Sunday, December 7, 2014

Cold Stabilizing the Wine

Cold stabilization involves putting the wine that has finished fermenting into an environment  that has a temperature between +4 celcius and -4 celcius.  The cold temperature chills the wine and the tartaric acid begin to form into crystals and collects on the walls and bottom of the carboy.  The photo shows the crystals that have formed and stuck to the wall of the carboy.  We will stir the wine a few days before siphoning it off and the crystals will fall to the bottom and settle out.
These crystals are sometimes referred to as wine diamonds and even commercial wines will have the crystals in the bottom of a bottle if the wine hasn't been cold stabilized.  What this means is that the wine was not initially cold stabilized but somewhere along the way it got exposed to cold temperatures and as a result the crystals formed and settled at the bottom of the bottle.  When you pour out that last bit of wine from the bottle its followed by these grainy crystals that you really don't want to drink. So we cold stabilize to lower the acid but also I don't want these crystals forming sometime later.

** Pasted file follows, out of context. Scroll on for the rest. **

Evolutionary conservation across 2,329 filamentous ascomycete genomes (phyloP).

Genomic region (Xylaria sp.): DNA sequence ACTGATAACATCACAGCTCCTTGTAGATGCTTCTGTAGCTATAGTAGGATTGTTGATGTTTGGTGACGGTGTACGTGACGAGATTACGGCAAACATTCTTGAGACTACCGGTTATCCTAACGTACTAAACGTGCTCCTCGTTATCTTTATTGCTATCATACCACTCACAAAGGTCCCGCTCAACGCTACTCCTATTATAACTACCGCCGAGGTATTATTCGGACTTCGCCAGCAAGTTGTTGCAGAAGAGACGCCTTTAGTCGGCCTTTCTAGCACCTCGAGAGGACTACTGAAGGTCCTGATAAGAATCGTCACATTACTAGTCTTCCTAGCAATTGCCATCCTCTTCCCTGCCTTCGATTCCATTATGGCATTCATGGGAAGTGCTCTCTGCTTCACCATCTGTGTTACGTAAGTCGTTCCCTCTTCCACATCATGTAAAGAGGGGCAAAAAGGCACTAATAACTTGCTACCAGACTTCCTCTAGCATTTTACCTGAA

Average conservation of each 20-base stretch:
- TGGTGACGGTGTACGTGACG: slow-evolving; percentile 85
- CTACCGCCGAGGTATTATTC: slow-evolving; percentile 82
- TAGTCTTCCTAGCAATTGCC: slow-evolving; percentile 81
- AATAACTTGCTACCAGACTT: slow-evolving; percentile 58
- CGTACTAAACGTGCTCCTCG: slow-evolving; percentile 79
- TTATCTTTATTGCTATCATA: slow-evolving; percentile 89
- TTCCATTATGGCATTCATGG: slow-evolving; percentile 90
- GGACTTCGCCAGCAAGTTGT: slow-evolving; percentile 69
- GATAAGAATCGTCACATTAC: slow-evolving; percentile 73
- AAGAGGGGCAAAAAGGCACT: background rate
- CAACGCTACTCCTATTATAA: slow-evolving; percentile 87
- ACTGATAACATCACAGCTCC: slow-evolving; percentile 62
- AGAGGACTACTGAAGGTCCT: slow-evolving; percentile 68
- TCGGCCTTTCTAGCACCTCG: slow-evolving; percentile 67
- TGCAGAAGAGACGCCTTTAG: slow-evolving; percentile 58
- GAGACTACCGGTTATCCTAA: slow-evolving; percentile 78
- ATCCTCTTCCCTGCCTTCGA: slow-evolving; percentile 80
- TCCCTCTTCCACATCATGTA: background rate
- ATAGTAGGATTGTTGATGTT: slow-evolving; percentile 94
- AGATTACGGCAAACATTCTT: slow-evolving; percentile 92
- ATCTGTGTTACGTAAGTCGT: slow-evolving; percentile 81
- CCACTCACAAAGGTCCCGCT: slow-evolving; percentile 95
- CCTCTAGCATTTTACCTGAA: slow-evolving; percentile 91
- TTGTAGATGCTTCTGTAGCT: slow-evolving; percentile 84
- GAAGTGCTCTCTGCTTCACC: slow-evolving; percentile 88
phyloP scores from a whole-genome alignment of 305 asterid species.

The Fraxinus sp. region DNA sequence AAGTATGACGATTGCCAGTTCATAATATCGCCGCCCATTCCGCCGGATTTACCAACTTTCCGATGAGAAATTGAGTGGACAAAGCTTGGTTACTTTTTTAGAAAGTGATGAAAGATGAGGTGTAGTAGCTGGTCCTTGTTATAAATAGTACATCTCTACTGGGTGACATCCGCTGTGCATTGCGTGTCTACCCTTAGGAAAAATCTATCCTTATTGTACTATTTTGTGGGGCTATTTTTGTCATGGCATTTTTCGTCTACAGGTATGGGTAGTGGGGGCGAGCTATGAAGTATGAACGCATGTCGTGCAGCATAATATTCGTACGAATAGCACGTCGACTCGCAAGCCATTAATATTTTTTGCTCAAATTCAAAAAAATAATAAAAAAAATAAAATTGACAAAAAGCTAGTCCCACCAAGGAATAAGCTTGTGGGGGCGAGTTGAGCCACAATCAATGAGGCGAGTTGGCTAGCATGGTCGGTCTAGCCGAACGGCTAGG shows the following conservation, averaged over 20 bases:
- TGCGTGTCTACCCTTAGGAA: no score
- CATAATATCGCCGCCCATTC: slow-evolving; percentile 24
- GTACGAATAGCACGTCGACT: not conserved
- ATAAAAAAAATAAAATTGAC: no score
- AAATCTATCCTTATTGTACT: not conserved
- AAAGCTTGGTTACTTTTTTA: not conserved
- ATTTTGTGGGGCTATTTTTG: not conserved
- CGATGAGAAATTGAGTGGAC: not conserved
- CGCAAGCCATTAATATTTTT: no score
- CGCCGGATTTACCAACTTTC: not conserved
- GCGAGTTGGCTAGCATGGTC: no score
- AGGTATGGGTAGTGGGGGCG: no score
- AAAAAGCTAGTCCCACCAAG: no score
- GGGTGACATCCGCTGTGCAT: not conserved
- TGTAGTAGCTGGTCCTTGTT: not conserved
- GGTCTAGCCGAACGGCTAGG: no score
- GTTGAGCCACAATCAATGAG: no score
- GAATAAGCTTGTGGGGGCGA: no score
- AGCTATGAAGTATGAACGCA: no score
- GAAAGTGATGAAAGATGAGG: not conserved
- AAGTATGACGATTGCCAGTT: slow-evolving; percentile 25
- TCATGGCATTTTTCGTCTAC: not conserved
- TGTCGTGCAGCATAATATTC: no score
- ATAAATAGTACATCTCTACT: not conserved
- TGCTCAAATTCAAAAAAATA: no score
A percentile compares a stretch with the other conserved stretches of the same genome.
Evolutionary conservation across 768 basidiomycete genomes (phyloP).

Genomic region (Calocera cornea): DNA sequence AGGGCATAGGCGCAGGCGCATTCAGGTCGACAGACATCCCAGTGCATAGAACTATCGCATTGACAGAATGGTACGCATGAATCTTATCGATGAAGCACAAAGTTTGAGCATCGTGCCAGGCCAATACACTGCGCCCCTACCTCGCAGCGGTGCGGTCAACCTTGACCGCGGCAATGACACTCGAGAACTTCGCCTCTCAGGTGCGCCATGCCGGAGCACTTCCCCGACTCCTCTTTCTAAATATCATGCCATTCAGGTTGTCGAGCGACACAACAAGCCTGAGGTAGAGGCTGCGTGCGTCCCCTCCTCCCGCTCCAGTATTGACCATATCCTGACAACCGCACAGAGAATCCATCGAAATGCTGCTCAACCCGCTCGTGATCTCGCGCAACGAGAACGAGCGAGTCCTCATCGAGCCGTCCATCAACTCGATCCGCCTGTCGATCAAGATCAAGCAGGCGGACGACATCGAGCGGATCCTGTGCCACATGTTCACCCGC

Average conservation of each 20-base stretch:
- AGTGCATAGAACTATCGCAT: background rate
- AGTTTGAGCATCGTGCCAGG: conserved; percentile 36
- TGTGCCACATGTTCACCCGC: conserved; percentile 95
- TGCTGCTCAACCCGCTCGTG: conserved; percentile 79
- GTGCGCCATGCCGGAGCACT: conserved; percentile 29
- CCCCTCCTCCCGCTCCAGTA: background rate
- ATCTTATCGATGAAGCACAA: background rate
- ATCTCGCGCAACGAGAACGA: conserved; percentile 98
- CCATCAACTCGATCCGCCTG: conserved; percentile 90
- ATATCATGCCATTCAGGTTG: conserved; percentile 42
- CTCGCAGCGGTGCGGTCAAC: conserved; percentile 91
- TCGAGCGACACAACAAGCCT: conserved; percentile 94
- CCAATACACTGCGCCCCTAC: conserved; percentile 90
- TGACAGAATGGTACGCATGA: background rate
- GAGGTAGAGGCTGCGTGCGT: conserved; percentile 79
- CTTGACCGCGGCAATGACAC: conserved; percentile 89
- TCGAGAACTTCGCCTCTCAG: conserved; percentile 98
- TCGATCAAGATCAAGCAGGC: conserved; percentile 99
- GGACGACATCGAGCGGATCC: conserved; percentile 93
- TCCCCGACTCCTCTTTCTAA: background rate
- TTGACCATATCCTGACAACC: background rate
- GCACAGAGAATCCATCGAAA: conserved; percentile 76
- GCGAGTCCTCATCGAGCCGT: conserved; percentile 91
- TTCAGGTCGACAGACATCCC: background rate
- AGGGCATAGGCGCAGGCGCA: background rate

Next we will siphon the wine into a new carboy and add a bit of sulphite and sorbate.  We also take a bit out to sweeten with sugar.  We will add that sweetened wine back in with the rest of the wine and the sorbate inhibits it from fermenting.  Were pretty much done after that, just need to bottle and lable.